First Impressions – Tonikaku Cawaii

3 months ago 37

Koi no Uta” by Akari Kitō

Now we come to the first premiere of the fall for a series I really have high expectations for, Tonikaku Cawaii.  I’ve read some of the manga, by Hayate no Gotoku mangaka Hata Kenjirou, and it’s really a winning series.  Not especially groundbreaking or challenging, but a smartly written romcom that manages to avoid most of the pitfalls that often trip up the genre.  I don’t see masterpiece potential here by any means, but with so few really good prospects in anime these days even one dropping the ball would be a disaster.

So far, so good.  Tonikaku Cawaii is not a series that strikes me as needing a lot of brilliance from an adaptation, just competence.  The staff at Seven Arcs is very experienced if relatively undistinguished, and they do fine with the first episode.  It’s a bit slow in the development but that’s faithful to the original.  Incidentally, while you will often see this series Romanized as Tonikaku Kawaii – and “kawaii” is the normal Romanization for “cute” – the author and editor expressly chose the spelling “Cawaii” so that’s what I’m going with.

The protagonist here is Yuzaki Nasa (Enoki Junya), who we meet as a lad of 15 in his third year of middle school.  I’m with Nasa-kun – parents giving kids weird names to indulge their own whimsy should be a felony offense.  Nasa’s name contains the Kanji for “starry sky” and would normally be read as “Hoshizora” (far more normal).  Nasa responds to a childhood of people seeing his name and giggling by being an overachiever, trying to outperform his namesake (which isn’t as hard as it used to be).  He’s a driven kid, with plans to make his way into an elite high school, but all that is derailed when he becomes smitten with a girl he sees on a snowy night and follows across the street – right into the path of truck-kun.  And there’s no winning against truck-kun…

It’s pretty clear that in addition to being generally cute (that’s the rough translation of the title) there’s something odd about this girl (Kitou Akari).  In the first place, she steps in front of the truck to shield Nasa from most (not all) of the damage, and walks away seemingly unhurt.  After the mangled Nasa staggers away from the scene (and a horrified Kuroneko driver) after her, tracking her down at a bus stop, she expresses concern that the boy might die once the adrenaline of the moment wears off.  After that, she responds to his confession by telling him that she’ll agree to date Nasa – if he marries her.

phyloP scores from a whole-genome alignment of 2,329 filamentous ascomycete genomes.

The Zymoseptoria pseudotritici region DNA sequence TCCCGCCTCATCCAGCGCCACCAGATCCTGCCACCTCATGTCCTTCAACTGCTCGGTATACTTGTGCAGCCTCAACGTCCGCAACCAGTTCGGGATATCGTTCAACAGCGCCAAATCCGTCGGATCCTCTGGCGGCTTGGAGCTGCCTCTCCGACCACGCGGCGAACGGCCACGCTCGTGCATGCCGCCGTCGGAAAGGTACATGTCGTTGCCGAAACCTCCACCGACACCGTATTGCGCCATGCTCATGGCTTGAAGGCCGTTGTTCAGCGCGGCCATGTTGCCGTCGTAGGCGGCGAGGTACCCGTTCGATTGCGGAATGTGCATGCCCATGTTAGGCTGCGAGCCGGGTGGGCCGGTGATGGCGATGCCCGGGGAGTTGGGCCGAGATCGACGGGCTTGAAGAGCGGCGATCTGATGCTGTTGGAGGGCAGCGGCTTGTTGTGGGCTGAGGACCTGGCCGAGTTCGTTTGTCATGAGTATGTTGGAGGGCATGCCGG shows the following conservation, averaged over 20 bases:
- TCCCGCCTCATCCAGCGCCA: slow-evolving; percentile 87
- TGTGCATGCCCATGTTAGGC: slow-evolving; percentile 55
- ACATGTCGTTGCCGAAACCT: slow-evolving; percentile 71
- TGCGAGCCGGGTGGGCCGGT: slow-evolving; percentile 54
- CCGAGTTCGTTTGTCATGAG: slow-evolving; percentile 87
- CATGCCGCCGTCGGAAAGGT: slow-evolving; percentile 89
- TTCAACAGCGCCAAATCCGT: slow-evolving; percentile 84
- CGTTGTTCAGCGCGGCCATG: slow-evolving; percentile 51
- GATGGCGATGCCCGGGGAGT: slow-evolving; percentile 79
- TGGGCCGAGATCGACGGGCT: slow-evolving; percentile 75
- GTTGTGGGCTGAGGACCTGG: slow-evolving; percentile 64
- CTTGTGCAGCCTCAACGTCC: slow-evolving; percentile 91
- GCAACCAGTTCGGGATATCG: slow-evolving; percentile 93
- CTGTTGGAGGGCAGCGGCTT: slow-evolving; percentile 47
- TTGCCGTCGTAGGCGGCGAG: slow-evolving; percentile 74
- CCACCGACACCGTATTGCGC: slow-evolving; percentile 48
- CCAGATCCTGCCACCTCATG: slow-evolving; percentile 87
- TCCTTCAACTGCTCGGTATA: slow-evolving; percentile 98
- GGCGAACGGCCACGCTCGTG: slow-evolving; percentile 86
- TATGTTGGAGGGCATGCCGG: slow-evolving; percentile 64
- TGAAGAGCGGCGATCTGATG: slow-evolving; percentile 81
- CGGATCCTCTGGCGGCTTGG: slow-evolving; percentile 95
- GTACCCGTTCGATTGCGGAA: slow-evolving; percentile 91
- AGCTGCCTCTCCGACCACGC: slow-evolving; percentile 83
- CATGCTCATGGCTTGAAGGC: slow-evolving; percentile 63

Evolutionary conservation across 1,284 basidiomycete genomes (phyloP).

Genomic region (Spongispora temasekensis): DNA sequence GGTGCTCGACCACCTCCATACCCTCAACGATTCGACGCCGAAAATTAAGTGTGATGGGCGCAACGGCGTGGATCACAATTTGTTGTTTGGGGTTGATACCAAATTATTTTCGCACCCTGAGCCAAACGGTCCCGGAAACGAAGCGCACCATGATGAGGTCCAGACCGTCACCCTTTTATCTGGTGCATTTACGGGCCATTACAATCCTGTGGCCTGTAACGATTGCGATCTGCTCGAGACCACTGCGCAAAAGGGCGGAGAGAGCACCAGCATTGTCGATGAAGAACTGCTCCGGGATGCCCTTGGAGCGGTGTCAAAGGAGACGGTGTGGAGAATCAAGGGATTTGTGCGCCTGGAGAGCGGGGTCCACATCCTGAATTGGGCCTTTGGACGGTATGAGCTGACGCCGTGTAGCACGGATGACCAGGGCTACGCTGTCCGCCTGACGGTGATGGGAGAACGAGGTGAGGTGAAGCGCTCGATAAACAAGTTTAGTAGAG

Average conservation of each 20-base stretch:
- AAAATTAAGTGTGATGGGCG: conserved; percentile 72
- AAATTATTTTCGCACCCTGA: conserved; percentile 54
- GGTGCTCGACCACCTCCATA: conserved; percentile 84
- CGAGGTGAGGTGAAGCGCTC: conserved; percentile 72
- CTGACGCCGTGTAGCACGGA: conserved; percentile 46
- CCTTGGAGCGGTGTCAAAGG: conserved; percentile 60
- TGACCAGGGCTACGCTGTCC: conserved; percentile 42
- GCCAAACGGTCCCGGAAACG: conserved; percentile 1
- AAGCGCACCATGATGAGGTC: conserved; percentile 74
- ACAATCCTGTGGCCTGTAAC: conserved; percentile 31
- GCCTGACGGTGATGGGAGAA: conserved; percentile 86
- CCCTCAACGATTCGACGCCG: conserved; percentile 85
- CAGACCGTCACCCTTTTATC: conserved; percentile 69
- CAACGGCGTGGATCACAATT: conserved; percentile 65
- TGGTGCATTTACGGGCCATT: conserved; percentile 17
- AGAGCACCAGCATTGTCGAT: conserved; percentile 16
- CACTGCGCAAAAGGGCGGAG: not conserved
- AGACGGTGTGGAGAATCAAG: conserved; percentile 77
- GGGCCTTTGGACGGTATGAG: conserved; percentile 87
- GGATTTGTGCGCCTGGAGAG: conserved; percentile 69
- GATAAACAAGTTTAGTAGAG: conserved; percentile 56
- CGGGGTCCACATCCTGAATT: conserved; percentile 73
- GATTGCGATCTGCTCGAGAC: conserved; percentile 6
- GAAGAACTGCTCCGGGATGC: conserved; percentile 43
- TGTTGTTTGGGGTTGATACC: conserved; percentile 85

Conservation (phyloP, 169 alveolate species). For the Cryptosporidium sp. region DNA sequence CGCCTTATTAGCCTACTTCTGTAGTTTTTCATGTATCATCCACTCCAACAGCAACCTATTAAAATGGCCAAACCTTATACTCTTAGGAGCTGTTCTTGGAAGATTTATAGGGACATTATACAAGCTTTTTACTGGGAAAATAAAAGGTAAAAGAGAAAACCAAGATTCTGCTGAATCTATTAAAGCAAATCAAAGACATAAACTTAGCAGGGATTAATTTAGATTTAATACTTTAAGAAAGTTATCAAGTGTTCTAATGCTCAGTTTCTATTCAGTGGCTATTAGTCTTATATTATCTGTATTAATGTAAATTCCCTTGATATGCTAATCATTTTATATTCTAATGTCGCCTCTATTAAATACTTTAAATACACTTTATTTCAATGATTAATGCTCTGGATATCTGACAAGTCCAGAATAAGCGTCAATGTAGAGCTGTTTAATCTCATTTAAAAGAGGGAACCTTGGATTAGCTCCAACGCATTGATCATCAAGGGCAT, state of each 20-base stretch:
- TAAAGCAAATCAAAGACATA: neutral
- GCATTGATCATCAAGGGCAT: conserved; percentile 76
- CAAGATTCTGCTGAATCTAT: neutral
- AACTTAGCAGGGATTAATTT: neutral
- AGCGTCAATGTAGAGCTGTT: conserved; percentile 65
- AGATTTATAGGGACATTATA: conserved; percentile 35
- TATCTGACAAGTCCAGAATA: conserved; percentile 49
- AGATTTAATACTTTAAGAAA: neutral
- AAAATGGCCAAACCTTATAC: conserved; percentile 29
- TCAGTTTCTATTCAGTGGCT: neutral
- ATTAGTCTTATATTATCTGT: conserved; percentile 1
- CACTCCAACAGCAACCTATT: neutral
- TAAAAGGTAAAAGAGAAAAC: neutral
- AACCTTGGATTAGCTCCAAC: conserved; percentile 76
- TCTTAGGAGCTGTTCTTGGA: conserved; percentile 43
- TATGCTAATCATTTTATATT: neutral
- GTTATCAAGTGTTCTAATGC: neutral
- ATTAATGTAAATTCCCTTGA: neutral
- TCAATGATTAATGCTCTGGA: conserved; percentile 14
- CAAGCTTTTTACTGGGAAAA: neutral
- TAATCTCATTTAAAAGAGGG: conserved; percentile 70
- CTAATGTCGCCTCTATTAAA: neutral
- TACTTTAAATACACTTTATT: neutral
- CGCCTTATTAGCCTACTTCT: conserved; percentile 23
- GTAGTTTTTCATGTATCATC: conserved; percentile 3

Three years later, Nasa (who was in a coma for months after the accident) is directionless – working a service job and living in a tiny apartment, lacking motivation to pursue any goals in life.  One night the doorbell rings, and it’s none other than the girl herself – whose name is Tsukasa, though in his mind Nasa has conflated her with the Princess Kaguya from Taketori Monogatari.  She bears a marriage certificate and a permission slip (she’s 16) and seems surprised that Nasa is surprised to see her.  But smitten is smitten, and soon enough Nasa whips out his inkan (get your mind out of the gutter) and events are moving full speed ahead.

The main couple getting married (incredibly easy in Japan, really) in the premiere is certainly unorthodox for a romcom manga, but Tonikaku Cawaii’s asks a lot more questions than it answers.  Nasa may be so in love that he’s happy to play along and worry about the details later, but I don’t think we as the audience are expected to.  Tsukasa is obviously not a normal person, that’s certain – both her physiology and her perspective show serious signs of being rather alien.  But there are no signs that she bears any ill will towards Nasa (though she seems disinclined to share a single mattress on their wedding night).

Tonikaku Cawaii is a bit of a slow burn by modern anime standards.  And indeed, I think Hata-sensei’s writing style is more typical of an earlier time in manga and especially anime, which makes this show feel quite old-school in demeanor.  For me it’s a real charmer, though – the main couple is very likeable, and it’s altogether less snarky and punchline-driven than most romance anime are these days.  I have no idea how long this adaptation is going to be – I’m suspecting one cour – and with the manga ongoing and still quite young, I’m not expecting a comprehensive telling here.  But this is the sort of series that’s very enjoyable in the moment, if you let yourself be swept up in its charms.

Tsuki to Hoshizora” by KanoeRana

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